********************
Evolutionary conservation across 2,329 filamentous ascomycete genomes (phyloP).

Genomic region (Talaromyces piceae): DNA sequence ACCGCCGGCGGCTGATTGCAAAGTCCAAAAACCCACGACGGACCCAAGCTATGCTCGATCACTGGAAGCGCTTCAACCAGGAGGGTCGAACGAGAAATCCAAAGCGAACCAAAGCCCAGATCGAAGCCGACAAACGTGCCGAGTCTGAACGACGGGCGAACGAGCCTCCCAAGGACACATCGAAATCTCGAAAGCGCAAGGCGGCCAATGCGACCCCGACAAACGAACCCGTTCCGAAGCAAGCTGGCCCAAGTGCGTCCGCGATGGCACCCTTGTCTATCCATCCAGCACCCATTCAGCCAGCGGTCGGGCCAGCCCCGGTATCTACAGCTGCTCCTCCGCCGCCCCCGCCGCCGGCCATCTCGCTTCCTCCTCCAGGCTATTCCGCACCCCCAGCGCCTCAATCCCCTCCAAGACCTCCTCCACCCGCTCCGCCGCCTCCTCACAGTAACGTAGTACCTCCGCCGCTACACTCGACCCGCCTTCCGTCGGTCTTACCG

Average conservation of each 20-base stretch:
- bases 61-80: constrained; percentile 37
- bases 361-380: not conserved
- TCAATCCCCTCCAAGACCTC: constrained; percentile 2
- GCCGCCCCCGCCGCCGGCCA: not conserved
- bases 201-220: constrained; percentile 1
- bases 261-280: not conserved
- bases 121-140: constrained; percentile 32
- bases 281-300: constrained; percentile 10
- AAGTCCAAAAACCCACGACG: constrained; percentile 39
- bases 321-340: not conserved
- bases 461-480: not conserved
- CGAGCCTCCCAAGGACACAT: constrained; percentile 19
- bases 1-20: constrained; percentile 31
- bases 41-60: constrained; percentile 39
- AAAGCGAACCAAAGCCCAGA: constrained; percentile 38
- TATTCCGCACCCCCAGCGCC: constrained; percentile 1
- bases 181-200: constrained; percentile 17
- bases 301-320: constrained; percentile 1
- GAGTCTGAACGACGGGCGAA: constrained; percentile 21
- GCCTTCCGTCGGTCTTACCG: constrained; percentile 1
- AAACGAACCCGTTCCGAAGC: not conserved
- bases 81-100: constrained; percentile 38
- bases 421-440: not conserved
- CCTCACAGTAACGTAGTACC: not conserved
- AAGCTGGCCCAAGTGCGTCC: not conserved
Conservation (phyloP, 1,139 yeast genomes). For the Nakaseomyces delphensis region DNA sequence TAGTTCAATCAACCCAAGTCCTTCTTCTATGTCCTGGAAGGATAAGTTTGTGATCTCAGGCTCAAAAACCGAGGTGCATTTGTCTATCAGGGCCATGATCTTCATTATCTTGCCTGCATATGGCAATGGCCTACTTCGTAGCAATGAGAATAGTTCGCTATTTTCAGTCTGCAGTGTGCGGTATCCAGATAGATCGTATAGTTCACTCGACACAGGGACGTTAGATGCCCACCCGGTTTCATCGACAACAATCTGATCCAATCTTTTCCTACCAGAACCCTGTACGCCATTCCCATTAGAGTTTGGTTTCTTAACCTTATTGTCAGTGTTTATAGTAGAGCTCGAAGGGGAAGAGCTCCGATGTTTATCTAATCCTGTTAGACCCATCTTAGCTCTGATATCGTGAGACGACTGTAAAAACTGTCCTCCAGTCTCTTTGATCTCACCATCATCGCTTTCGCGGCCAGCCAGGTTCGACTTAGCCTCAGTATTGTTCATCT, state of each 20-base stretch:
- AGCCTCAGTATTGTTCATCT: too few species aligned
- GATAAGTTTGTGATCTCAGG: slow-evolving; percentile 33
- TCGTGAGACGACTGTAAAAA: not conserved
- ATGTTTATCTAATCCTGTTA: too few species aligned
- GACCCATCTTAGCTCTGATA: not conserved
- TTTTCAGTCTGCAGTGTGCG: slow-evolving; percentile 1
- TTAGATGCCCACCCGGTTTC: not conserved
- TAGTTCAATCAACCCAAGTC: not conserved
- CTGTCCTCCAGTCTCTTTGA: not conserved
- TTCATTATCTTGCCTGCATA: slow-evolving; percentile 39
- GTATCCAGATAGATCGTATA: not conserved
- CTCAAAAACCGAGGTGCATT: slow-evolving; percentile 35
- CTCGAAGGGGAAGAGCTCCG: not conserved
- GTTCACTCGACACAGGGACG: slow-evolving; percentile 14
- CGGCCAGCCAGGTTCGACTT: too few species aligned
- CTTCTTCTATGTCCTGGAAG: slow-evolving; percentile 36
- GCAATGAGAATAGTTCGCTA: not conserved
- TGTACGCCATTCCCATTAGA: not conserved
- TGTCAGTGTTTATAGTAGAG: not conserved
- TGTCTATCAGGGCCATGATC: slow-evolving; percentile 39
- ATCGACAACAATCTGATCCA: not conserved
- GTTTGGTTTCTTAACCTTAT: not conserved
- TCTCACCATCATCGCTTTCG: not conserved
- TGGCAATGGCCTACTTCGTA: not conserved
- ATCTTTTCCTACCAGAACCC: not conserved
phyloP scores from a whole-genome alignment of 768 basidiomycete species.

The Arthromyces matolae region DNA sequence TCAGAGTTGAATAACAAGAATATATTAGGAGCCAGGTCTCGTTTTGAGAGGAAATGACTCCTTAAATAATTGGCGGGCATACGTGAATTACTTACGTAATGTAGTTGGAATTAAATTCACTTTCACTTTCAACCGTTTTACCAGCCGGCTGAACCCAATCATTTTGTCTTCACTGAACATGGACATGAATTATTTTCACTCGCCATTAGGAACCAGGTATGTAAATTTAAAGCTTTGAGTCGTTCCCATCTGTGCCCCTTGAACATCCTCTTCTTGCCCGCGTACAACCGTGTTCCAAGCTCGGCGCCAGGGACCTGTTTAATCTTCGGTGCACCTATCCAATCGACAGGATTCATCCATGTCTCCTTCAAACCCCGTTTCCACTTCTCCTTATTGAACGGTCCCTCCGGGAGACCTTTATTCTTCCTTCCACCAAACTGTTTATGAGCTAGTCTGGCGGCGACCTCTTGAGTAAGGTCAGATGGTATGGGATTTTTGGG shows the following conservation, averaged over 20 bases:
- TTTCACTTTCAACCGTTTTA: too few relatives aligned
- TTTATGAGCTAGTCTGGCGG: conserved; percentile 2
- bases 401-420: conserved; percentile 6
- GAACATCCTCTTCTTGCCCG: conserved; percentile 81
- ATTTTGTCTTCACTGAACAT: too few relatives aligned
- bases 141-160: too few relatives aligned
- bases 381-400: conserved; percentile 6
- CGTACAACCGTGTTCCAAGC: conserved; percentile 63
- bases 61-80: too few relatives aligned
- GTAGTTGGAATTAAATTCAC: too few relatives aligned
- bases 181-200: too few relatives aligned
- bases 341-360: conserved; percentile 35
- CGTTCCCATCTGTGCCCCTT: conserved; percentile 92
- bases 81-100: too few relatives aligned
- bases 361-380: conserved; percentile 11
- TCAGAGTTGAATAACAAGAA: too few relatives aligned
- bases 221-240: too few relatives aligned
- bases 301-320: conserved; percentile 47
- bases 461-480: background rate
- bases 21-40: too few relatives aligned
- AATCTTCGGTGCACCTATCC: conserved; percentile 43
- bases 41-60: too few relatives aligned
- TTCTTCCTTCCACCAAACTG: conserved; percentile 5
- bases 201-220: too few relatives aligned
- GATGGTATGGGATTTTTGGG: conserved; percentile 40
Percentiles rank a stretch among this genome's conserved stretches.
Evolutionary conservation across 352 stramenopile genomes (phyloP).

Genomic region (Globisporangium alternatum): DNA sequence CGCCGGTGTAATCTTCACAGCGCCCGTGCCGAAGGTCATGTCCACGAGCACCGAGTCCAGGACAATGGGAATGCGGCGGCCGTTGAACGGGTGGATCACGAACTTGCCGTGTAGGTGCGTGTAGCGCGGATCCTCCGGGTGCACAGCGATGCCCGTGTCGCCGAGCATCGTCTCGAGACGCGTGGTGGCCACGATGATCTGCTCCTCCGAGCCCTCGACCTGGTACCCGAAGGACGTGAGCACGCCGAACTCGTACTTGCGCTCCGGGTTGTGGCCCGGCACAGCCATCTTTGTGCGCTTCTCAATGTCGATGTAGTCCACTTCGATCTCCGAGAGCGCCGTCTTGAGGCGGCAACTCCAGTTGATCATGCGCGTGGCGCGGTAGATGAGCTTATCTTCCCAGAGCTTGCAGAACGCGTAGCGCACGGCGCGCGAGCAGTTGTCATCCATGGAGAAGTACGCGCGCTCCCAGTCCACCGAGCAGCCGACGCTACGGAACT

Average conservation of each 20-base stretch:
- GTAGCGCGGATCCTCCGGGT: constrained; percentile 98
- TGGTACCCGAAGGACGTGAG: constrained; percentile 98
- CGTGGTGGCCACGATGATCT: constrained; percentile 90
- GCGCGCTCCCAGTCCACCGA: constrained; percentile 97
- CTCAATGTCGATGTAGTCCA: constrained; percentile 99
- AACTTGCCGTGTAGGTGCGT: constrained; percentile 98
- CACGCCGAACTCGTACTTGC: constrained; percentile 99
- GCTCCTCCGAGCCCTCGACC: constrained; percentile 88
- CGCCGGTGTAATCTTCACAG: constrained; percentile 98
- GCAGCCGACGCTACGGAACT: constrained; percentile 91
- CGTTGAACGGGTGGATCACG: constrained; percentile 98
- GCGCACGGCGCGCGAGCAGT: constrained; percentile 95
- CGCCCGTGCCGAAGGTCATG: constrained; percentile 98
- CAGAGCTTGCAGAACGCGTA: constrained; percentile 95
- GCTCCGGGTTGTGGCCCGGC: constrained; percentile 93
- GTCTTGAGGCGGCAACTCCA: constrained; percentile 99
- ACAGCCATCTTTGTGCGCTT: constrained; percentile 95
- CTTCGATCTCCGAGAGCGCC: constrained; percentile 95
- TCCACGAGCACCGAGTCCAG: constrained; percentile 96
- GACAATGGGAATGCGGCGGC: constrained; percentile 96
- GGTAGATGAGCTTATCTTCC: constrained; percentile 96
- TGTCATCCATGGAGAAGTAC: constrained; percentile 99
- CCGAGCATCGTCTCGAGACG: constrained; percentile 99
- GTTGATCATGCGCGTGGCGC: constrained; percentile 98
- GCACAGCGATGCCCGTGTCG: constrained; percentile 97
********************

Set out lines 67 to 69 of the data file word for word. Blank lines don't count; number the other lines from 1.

- bases 181-200: too few relatives aligned
- bases 341-360: conserved; percentile 35
- CGTTCCCATCTGTGCCCCTT: conserved; percentile 92